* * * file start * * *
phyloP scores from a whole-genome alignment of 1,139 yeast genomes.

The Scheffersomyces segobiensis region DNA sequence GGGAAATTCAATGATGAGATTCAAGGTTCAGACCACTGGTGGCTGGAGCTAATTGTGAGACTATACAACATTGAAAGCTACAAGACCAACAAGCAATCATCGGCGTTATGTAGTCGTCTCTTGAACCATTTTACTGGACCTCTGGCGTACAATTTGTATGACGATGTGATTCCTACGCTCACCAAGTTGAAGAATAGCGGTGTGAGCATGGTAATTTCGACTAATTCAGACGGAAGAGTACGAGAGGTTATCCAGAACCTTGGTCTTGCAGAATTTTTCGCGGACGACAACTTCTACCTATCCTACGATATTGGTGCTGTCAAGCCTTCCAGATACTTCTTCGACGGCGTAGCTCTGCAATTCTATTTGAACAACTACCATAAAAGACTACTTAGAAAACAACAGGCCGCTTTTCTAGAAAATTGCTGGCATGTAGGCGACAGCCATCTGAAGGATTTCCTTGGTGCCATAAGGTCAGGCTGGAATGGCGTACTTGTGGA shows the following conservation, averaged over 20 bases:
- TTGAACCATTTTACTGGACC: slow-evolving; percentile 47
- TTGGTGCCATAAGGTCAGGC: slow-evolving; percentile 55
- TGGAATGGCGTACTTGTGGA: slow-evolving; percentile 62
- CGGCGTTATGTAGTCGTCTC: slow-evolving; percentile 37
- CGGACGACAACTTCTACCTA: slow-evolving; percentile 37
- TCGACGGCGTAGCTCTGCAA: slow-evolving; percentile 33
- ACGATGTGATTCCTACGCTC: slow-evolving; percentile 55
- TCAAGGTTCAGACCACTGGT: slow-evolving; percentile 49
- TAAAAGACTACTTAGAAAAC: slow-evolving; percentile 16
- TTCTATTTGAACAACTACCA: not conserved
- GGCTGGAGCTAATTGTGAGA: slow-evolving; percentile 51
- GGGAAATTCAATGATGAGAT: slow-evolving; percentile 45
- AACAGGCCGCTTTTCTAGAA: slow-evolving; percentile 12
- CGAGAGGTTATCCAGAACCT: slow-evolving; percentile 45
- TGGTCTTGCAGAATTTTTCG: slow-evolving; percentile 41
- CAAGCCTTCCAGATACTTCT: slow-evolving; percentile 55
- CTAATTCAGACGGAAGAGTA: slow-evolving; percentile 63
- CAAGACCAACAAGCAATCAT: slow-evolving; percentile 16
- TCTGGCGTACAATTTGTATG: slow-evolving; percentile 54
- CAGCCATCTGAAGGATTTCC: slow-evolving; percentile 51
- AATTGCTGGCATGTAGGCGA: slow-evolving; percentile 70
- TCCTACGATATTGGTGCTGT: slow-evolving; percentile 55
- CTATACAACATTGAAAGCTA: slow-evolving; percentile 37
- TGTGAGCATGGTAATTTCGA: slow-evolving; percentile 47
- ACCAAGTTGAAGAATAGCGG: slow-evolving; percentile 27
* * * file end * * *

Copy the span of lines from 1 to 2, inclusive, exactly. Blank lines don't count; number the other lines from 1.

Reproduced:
phyloP scores from a whole-genome alignment of 1,139 yeast genomes.

The Scheffersomyces segobiensis region DNA sequence GGGAAATTCAATGATGAGATTCAAGGTTCAGACCACTGGTGGCTGGAGCTAATTGTGAGACTATACAACATTGAAAGCTACAAGACCAACAAGCAATCATCGGCGTTATGTAGTCGTCTCTTGAACCATTTTACTGGACCTCTGGCGTACAATTTGTATGACGATGTGATTCCTACGCTCACCAAGTTGAAGAATAGCGGTGTGAGCATGGTAATTTCGACTAATTCAGACGGAAGAGTACGAGAGGTTATCCAGAACCTTGGTCTTGCAGAATTTTTCGCGGACGACAACTTCTACCTATCCTACGATATTGGTGCTGTCAAGCCTTCCAGATACTTCTTCGACGGCGTAGCTCTGCAATTCTATTTGAACAACTACCATAAAAGACTACTTAGAAAACAACAGGCCGCTTTTCTAGAAAATTGCTGGCATGTAGGCGACAGCCATCTGAAGGATTTCCTTGGTGCCATAAGGTCAGGCTGGAATGGCGTACTTGTGGA shows the following conservation, averaged over 20 bases: